Why and How to Diversify Your Meat-Loving Pup's Diet

September 17, 2020
We all recognize that dogs have a carnivorous appetite, and their little noses can’t ignore the smell of grilled meat on your dinner plate! But, in addition to a fully-balanced meal plan, treating your dogs to healthy non-meat nibbles, like fruits and vegetables, can provide variety, healthy filler, and extra nutrients that they may be missing out on otherwise.


In a research study with Scottish Terriers who consumed leafy-green, orange, and yellow vegetables 3x/week, those pups had a significant decrease in the risk of developing certain types of cancers than their non-vegetable eating counterparts, even after adjusting for age, weight, neuter status, and coat color for the dogs.

Although the mentioned study did not account for other types of vegetables, it’s important to note that all doggy-safe vegetables, fruits, whole grains, and even beans contain beneficial phytochemicals and antioxidants believed to possess anti-carcinogenic properties. With cancer being the leading cause of death in dogs, adding, in moderation, treats that are full of these natural cancer-fighting compounds can potentially help your dog fight off disease and lead a healthy, full life. Also, these foods are a great source of fiber and healthy filler that can be especially beneficial for overweight dogs when trying to cut out “junk” calories and unhealthy table scraps.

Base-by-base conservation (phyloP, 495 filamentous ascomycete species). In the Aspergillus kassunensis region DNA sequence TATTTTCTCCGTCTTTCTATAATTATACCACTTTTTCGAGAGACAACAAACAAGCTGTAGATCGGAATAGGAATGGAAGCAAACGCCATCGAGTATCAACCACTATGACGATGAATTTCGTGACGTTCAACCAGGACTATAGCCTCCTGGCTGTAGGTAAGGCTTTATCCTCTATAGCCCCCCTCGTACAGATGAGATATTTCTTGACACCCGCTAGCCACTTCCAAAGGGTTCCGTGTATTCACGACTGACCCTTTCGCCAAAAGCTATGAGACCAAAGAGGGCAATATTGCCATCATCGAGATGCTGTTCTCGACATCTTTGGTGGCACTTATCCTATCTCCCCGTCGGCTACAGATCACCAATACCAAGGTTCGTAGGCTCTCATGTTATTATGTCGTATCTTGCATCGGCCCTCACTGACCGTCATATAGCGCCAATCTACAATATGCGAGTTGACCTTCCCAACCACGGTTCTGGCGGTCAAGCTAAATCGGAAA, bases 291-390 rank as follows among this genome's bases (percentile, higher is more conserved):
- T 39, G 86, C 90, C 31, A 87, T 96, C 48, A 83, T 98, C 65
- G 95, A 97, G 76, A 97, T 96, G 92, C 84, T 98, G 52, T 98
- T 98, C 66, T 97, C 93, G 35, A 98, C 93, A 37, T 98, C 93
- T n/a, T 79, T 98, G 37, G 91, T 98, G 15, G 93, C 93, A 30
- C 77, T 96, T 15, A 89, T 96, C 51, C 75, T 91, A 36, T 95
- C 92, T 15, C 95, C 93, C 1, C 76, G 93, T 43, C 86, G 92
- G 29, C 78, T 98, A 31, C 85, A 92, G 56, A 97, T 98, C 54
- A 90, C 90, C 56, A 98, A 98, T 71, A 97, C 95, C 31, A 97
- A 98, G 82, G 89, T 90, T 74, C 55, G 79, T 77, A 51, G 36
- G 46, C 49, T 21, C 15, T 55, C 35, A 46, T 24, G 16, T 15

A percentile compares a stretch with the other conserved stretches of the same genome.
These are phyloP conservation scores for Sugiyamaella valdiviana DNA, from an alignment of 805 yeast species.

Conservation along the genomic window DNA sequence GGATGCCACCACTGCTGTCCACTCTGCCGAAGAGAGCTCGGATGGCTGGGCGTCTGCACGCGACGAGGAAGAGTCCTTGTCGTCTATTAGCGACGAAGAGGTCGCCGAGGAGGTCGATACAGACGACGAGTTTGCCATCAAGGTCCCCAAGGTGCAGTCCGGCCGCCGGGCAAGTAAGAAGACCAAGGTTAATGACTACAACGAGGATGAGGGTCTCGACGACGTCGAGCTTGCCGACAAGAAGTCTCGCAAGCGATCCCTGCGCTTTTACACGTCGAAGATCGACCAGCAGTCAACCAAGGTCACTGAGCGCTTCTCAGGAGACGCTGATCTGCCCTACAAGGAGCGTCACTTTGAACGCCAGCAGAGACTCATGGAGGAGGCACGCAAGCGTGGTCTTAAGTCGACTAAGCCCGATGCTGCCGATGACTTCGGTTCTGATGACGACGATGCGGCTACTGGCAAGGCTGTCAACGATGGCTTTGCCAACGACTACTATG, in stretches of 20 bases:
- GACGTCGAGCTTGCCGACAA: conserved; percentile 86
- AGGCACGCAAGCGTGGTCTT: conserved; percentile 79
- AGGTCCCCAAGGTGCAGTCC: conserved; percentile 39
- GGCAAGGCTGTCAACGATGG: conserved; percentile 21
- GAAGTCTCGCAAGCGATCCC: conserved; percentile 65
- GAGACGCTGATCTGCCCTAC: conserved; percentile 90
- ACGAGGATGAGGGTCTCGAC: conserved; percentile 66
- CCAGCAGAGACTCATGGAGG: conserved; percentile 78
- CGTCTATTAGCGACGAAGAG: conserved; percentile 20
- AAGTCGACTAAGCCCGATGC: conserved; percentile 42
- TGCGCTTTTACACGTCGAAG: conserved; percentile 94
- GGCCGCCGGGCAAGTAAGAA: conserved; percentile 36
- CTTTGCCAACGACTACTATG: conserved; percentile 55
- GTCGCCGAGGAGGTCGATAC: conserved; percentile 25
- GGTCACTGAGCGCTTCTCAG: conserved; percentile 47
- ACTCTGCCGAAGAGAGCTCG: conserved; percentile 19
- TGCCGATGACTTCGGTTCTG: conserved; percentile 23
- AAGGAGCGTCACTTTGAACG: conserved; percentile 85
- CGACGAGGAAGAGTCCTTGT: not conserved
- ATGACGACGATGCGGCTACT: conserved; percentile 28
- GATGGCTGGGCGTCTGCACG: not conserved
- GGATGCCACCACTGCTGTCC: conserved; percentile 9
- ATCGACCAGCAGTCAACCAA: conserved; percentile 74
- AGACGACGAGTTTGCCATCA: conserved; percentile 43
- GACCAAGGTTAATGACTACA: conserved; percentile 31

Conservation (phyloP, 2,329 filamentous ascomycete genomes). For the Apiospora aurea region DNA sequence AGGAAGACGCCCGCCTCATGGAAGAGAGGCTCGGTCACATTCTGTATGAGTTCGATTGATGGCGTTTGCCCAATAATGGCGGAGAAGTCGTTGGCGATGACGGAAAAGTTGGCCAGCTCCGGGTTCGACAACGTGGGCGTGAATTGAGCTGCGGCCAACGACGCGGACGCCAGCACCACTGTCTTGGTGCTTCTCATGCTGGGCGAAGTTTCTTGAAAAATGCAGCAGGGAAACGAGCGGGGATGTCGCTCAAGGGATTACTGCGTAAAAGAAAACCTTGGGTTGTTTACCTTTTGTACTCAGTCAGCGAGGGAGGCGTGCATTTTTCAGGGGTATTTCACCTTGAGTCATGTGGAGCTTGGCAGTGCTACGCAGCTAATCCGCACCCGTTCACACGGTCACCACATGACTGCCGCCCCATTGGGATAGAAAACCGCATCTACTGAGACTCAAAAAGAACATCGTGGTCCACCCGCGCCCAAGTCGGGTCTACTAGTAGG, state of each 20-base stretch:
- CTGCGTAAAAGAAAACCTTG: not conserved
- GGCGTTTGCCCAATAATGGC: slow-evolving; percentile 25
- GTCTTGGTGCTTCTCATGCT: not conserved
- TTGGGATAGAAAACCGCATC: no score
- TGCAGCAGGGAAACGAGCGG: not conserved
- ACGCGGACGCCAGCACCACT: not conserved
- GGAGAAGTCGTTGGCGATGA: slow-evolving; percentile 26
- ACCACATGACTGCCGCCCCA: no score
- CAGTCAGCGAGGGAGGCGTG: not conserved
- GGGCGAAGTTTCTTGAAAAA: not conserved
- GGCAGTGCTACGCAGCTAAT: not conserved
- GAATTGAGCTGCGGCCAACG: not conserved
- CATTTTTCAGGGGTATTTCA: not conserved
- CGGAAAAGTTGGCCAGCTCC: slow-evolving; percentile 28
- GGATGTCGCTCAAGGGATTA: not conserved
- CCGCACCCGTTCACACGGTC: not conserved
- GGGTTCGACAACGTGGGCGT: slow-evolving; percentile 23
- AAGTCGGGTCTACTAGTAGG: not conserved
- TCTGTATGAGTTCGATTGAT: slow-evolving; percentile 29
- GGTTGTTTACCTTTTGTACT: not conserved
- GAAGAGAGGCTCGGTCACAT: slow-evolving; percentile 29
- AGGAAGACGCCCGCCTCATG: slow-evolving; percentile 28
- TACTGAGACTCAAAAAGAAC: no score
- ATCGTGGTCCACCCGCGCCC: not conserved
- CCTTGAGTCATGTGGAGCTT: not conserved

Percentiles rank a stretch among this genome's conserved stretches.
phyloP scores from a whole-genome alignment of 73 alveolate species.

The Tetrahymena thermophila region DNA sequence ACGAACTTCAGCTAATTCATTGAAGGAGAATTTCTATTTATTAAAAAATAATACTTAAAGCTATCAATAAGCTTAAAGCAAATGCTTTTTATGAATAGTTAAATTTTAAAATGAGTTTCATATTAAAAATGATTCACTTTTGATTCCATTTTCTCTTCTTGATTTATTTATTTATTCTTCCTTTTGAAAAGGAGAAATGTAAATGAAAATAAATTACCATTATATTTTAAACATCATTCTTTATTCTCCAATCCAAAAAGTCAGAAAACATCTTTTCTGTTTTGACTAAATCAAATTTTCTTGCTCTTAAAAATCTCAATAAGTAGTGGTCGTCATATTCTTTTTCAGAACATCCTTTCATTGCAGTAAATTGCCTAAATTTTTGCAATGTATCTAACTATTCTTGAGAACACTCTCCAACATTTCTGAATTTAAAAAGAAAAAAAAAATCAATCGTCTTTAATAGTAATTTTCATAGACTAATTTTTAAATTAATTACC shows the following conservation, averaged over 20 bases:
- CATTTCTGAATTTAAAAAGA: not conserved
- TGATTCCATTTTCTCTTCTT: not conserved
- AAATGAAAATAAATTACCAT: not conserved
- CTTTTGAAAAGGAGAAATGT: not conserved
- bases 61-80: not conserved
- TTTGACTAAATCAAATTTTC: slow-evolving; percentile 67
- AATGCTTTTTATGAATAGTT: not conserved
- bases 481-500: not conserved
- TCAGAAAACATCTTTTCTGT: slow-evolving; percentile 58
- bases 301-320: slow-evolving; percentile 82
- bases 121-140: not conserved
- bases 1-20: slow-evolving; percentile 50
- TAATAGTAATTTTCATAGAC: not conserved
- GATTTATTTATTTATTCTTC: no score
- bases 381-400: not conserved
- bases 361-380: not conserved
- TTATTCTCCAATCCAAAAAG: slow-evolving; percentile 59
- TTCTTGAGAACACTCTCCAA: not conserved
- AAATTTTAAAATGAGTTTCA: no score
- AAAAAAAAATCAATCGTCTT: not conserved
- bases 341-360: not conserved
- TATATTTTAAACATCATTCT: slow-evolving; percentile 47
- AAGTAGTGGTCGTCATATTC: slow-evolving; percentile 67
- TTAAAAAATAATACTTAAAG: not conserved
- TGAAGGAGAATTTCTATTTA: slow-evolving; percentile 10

How should you add these healthy treats to your dog’s diet? For maximum digestibility, you’ll want to puree and/or gently cook your fresh ingredients. At this point, you can, in moderation, add some puree or the gently cooked food to your dog’s normal food bowl for a nutritional boost. Or add some peanut butter to the mix and freeze in molds for healthy doggy popsicles!

Start with small quantities of any new food you decide to try out with your dog, as each pup has their own unique digestive system and tastes. Check out our Trial Variety Pack of treats to find out which all-natural treat recipe your dog likes best. They’re chock full of the fresh produce & whole-grain goodness we’ve just talked about! (and human-grade meats... cause we all need a little bacon from time to time 😊)

For more information on pureeing, check out here.
*A word of caution: certain “normal” human foods can be toxic to animals, such as grapes, onions, and garlic. Consult with a veterinarian before introducing a new food or treat to ensure safety and adequate nutritional guidance.

References:

https://pubmed.ncbi.nlm.nih.gov/16013542/
https://www.cancer.ca/en/prevention-and-screening/reduce-cancer-risk/make-healthy-choices/eat-well/antioxidants-and-phytochemicals/?region=on
https://www.ncbi.nlm.nih.gov/pmc/articles/PMC6314649/